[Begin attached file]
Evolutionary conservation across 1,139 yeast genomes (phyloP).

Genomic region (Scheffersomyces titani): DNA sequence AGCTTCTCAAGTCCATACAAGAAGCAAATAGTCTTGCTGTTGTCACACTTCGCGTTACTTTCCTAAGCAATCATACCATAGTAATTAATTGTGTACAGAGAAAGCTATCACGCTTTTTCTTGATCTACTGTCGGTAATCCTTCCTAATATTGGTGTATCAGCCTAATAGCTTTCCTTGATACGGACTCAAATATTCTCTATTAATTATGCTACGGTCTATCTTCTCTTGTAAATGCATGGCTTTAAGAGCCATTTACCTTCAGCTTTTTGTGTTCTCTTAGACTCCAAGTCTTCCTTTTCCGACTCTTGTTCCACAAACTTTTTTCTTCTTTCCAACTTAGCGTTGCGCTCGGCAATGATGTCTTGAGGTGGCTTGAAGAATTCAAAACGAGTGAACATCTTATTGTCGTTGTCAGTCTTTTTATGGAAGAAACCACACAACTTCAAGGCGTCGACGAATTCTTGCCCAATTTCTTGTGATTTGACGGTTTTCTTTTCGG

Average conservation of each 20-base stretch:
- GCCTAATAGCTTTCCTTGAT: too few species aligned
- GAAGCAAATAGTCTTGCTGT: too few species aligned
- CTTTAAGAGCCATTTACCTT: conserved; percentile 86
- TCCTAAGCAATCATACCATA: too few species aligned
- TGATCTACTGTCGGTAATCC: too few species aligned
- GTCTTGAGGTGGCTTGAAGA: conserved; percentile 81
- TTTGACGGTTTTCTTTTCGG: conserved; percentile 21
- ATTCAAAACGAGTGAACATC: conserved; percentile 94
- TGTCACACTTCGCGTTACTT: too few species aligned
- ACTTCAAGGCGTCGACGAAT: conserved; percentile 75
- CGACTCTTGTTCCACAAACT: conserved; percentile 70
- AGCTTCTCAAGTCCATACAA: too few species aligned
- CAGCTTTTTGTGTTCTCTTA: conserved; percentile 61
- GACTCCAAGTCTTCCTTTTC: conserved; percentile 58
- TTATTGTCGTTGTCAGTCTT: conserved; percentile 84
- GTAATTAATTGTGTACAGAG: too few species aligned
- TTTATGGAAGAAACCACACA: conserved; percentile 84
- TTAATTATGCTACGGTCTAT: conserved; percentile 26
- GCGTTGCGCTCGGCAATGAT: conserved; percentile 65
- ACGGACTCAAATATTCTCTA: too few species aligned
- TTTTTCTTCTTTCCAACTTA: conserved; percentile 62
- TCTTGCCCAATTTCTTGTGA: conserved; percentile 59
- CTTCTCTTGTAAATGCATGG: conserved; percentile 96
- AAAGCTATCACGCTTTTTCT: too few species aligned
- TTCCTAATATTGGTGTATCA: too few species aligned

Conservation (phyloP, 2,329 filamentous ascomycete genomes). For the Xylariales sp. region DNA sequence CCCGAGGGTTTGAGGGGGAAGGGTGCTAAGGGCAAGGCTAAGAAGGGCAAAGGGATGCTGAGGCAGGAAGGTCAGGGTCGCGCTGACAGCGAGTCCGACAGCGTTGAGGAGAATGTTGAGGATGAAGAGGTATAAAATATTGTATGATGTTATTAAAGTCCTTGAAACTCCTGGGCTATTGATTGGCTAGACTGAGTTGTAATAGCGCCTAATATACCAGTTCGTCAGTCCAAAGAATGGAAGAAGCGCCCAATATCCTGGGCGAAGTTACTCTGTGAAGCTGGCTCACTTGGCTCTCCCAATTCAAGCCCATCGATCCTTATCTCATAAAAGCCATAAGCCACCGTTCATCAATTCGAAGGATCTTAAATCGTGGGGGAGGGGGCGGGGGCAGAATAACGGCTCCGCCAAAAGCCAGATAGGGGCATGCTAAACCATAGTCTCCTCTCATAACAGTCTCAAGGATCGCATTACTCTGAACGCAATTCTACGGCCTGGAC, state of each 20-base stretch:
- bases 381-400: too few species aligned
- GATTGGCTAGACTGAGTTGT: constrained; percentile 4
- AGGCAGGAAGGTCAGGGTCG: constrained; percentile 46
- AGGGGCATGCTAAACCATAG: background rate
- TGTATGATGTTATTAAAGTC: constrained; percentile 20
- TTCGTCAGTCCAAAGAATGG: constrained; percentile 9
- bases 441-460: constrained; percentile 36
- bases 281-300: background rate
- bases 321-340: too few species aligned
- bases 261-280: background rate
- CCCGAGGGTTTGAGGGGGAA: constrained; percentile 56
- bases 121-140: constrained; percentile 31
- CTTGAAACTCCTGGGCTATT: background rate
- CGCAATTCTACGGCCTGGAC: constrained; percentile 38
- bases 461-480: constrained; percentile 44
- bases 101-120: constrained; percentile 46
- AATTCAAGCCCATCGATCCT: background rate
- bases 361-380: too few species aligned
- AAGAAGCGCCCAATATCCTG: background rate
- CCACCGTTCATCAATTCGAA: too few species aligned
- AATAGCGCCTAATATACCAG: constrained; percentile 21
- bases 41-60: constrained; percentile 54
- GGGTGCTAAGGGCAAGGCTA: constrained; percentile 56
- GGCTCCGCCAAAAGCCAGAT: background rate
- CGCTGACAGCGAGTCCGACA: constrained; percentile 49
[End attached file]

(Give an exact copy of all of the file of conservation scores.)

Evolutionary conservation across 1,139 yeast genomes (phyloP).

Genomic region (Scheffersomyces titani): DNA sequence AGCTTCTCAAGTCCATACAAGAAGCAAATAGTCTTGCTGTTGTCACACTTCGCGTTACTTTCCTAAGCAATCATACCATAGTAATTAATTGTGTACAGAGAAAGCTATCACGCTTTTTCTTGATCTACTGTCGGTAATCCTTCCTAATATTGGTGTATCAGCCTAATAGCTTTCCTTGATACGGACTCAAATATTCTCTATTAATTATGCTACGGTCTATCTTCTCTTGTAAATGCATGGCTTTAAGAGCCATTTACCTTCAGCTTTTTGTGTTCTCTTAGACTCCAAGTCTTCCTTTTCCGACTCTTGTTCCACAAACTTTTTTCTTCTTTCCAACTTAGCGTTGCGCTCGGCAATGATGTCTTGAGGTGGCTTGAAGAATTCAAAACGAGTGAACATCTTATTGTCGTTGTCAGTCTTTTTATGGAAGAAACCACACAACTTCAAGGCGTCGACGAATTCTTGCCCAATTTCTTGTGATTTGACGGTTTTCTTTTCGG

Average conservation of each 20-base stretch:
- GCCTAATAGCTTTCCTTGAT: too few species aligned
- GAAGCAAATAGTCTTGCTGT: too few species aligned
- CTTTAAGAGCCATTTACCTT: conserved; percentile 86
- TCCTAAGCAATCATACCATA: too few species aligned
- TGATCTACTGTCGGTAATCC: too few species aligned
- GTCTTGAGGTGGCTTGAAGA: conserved; percentile 81
- TTTGACGGTTTTCTTTTCGG: conserved; percentile 21
- ATTCAAAACGAGTGAACATC: conserved; percentile 94
- TGTCACACTTCGCGTTACTT: too few species aligned
- ACTTCAAGGCGTCGACGAAT: conserved; percentile 75
- CGACTCTTGTTCCACAAACT: conserved; percentile 70
- AGCTTCTCAAGTCCATACAA: too few species aligned
- CAGCTTTTTGTGTTCTCTTA: conserved; percentile 61
- GACTCCAAGTCTTCCTTTTC: conserved; percentile 58
- TTATTGTCGTTGTCAGTCTT: conserved; percentile 84
- GTAATTAATTGTGTACAGAG: too few species aligned
- TTTATGGAAGAAACCACACA: conserved; percentile 84
- TTAATTATGCTACGGTCTAT: conserved; percentile 26
- GCGTTGCGCTCGGCAATGAT: conserved; percentile 65
- ACGGACTCAAATATTCTCTA: too few species aligned
- TTTTTCTTCTTTCCAACTTA: conserved; percentile 62
- TCTTGCCCAATTTCTTGTGA: conserved; percentile 59
- CTTCTCTTGTAAATGCATGG: conserved; percentile 96
- AAAGCTATCACGCTTTTTCT: too few species aligned
- TTCCTAATATTGGTGTATCA: too few species aligned

Conservation (phyloP, 2,329 filamentous ascomycete genomes). For the Xylariales sp. region DNA sequence CCCGAGGGTTTGAGGGGGAAGGGTGCTAAGGGCAAGGCTAAGAAGGGCAAAGGGATGCTGAGGCAGGAAGGTCAGGGTCGCGCTGACAGCGAGTCCGACAGCGTTGAGGAGAATGTTGAGGATGAAGAGGTATAAAATATTGTATGATGTTATTAAAGTCCTTGAAACTCCTGGGCTATTGATTGGCTAGACTGAGTTGTAATAGCGCCTAATATACCAGTTCGTCAGTCCAAAGAATGGAAGAAGCGCCCAATATCCTGGGCGAAGTTACTCTGTGAAGCTGGCTCACTTGGCTCTCCCAATTCAAGCCCATCGATCCTTATCTCATAAAAGCCATAAGCCACCGTTCATCAATTCGAAGGATCTTAAATCGTGGGGGAGGGGGCGGGGGCAGAATAACGGCTCCGCCAAAAGCCAGATAGGGGCATGCTAAACCATAGTCTCCTCTCATAACAGTCTCAAGGATCGCATTACTCTGAACGCAATTCTACGGCCTGGAC, state of each 20-base stretch:
- bases 381-400: too few species aligned
- GATTGGCTAGACTGAGTTGT: constrained; percentile 4
- AGGCAGGAAGGTCAGGGTCG: constrained; percentile 46
- AGGGGCATGCTAAACCATAG: background rate
- TGTATGATGTTATTAAAGTC: constrained; percentile 20
- TTCGTCAGTCCAAAGAATGG: constrained; percentile 9
- bases 441-460: constrained; percentile 36
- bases 281-300: background rate
- bases 321-340: too few species aligned
- bases 261-280: background rate
- CCCGAGGGTTTGAGGGGGAA: constrained; percentile 56
- bases 121-140: constrained; percentile 31
- CTTGAAACTCCTGGGCTATT: background rate
- CGCAATTCTACGGCCTGGAC: constrained; percentile 38
- bases 461-480: constrained; percentile 44
- bases 101-120: constrained; percentile 46
- AATTCAAGCCCATCGATCCT: background rate
- bases 361-380: too few species aligned
- AAGAAGCGCCCAATATCCTG: background rate
- CCACCGTTCATCAATTCGAA: too few species aligned
- AATAGCGCCTAATATACCAG: constrained; percentile 21
- bases 41-60: constrained; percentile 54
- GGGTGCTAAGGGCAAGGCTA: constrained; percentile 56
- GGCTCCGCCAAAAGCCAGAT: background rate
- CGCTGACAGCGAGTCCGACA: constrained; percentile 49